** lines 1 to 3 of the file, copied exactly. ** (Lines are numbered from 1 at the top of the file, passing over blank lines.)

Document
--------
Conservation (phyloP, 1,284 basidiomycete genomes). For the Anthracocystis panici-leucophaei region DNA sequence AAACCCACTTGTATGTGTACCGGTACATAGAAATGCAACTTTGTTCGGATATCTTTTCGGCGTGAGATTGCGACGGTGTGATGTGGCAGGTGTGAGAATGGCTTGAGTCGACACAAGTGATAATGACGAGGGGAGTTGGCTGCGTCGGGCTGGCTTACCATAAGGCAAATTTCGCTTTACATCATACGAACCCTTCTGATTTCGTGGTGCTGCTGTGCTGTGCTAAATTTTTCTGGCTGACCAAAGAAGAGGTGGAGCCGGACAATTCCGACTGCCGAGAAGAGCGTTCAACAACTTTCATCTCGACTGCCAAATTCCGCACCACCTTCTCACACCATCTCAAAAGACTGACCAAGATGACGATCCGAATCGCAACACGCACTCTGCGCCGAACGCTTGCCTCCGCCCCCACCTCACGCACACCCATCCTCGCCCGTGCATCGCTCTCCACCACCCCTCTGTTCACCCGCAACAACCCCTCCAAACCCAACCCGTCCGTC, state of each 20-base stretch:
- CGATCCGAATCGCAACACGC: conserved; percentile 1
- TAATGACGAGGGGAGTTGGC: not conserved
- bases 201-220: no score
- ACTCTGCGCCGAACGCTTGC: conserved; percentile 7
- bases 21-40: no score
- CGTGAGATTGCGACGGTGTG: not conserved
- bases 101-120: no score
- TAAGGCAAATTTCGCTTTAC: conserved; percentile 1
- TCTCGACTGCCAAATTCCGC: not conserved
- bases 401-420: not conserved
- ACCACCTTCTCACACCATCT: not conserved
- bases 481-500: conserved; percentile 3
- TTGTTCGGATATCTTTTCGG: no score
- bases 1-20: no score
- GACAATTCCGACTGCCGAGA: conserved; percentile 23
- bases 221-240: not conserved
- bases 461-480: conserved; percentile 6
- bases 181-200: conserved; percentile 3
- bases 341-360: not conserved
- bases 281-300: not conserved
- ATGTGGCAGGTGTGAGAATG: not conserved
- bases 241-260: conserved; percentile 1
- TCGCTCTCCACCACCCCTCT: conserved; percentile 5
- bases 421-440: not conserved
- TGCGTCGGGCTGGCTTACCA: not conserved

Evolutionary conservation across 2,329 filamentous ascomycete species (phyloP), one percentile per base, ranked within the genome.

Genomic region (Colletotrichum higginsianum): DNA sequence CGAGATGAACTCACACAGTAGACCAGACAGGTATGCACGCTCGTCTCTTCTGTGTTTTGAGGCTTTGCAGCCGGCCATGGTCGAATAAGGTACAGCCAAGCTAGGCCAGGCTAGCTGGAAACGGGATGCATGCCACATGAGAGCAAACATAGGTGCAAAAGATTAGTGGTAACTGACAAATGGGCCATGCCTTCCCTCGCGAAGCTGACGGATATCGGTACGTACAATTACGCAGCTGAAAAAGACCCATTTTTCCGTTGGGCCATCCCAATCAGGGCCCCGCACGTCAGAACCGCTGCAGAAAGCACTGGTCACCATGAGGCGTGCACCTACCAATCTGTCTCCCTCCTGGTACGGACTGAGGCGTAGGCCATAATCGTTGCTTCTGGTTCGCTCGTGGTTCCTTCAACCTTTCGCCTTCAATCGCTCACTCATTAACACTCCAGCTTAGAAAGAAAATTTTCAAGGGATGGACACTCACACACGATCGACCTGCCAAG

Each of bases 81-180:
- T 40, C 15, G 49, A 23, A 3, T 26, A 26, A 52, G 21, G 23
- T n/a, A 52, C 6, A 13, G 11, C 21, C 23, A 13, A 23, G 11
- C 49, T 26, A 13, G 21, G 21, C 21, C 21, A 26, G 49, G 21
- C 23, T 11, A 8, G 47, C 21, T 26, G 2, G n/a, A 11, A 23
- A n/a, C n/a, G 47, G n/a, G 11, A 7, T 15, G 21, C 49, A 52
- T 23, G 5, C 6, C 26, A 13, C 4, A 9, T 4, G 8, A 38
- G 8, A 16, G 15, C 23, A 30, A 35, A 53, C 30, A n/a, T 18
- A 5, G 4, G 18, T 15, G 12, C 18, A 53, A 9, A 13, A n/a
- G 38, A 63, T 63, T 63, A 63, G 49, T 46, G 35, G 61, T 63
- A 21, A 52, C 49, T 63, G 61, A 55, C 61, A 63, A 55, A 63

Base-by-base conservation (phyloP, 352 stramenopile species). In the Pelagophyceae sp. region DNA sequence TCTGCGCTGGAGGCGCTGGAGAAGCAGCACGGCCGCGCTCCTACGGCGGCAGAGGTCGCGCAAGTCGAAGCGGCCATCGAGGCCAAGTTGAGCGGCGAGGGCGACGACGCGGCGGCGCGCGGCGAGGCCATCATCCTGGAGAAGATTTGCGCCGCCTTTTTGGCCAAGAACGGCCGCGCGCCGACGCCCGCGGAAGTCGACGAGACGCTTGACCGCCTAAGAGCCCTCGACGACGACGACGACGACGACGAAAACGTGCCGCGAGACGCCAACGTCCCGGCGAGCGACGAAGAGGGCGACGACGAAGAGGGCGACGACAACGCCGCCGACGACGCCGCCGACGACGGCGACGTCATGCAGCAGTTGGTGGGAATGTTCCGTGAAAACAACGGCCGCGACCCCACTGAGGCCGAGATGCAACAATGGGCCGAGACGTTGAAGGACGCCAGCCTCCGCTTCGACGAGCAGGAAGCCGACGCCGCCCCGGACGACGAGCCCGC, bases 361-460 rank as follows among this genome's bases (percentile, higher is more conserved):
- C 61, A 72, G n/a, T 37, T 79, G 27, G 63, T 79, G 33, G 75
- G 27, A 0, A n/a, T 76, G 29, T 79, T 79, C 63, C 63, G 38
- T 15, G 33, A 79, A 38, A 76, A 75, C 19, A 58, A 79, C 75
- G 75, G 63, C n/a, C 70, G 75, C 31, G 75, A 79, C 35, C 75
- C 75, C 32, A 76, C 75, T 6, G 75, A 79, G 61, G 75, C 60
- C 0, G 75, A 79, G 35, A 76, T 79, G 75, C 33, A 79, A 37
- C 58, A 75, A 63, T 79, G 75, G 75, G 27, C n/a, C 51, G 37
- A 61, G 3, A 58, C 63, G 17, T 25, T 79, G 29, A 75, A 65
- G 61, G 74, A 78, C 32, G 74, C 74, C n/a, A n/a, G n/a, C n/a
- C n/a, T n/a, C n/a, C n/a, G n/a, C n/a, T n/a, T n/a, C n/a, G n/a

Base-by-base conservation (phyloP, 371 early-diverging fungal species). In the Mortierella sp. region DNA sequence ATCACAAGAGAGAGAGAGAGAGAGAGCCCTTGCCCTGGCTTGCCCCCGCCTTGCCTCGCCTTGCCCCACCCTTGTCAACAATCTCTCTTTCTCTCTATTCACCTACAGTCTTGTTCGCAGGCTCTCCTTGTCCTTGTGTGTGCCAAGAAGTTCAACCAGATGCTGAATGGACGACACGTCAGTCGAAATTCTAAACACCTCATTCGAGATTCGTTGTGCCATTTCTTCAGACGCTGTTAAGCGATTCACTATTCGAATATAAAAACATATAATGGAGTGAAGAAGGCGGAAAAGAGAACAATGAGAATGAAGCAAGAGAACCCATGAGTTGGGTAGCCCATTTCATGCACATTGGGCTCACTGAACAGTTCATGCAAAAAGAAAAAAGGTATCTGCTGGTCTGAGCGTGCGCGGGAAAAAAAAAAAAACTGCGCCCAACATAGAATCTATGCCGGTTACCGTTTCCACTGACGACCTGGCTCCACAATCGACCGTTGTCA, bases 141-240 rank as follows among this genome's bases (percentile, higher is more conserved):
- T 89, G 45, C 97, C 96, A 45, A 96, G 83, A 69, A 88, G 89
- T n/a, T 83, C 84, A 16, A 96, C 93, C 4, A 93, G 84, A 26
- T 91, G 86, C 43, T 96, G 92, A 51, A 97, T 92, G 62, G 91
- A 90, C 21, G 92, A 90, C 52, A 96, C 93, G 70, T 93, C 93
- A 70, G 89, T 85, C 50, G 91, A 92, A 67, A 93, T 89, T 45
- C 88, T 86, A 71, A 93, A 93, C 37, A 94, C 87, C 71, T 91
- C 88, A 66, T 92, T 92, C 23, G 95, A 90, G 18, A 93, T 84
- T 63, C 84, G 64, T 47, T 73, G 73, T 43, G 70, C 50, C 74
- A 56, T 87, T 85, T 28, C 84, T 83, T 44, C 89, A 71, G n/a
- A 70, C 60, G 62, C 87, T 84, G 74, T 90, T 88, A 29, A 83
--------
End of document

Conservation (phyloP, 1,284 basidiomycete genomes). For the Anthracocystis panici-leucophaei region DNA sequence AAACCCACTTGTATGTGTACCGGTACATAGAAATGCAACTTTGTTCGGATATCTTTTCGGCGTGAGATTGCGACGGTGTGATGTGGCAGGTGTGAGAATGGCTTGAGTCGACACAAGTGATAATGACGAGGGGAGTTGGCTGCGTCGGGCTGGCTTACCATAAGGCAAATTTCGCTTTACATCATACGAACCCTTCTGATTTCGTGGTGCTGCTGTGCTGTGCTAAATTTTTCTGGCTGACCAAAGAAGAGGTGGAGCCGGACAATTCCGACTGCCGAGAAGAGCGTTCAACAACTTTCATCTCGACTGCCAAATTCCGCACCACCTTCTCACACCATCTCAAAAGACTGACCAAGATGACGATCCGAATCGCAACACGCACTCTGCGCCGAACGCTTGCCTCCGCCCCCACCTCACGCACACCCATCCTCGCCCGTGCATCGCTCTCCACCACCCCTCTGTTCACCCGCAACAACCCCTCCAAACCCAACCCGTCCGTC, state of each 20-base stretch:
- CGATCCGAATCGCAACACGC: conserved; percentile 1
- TAATGACGAGGGGAGTTGGC: not conserved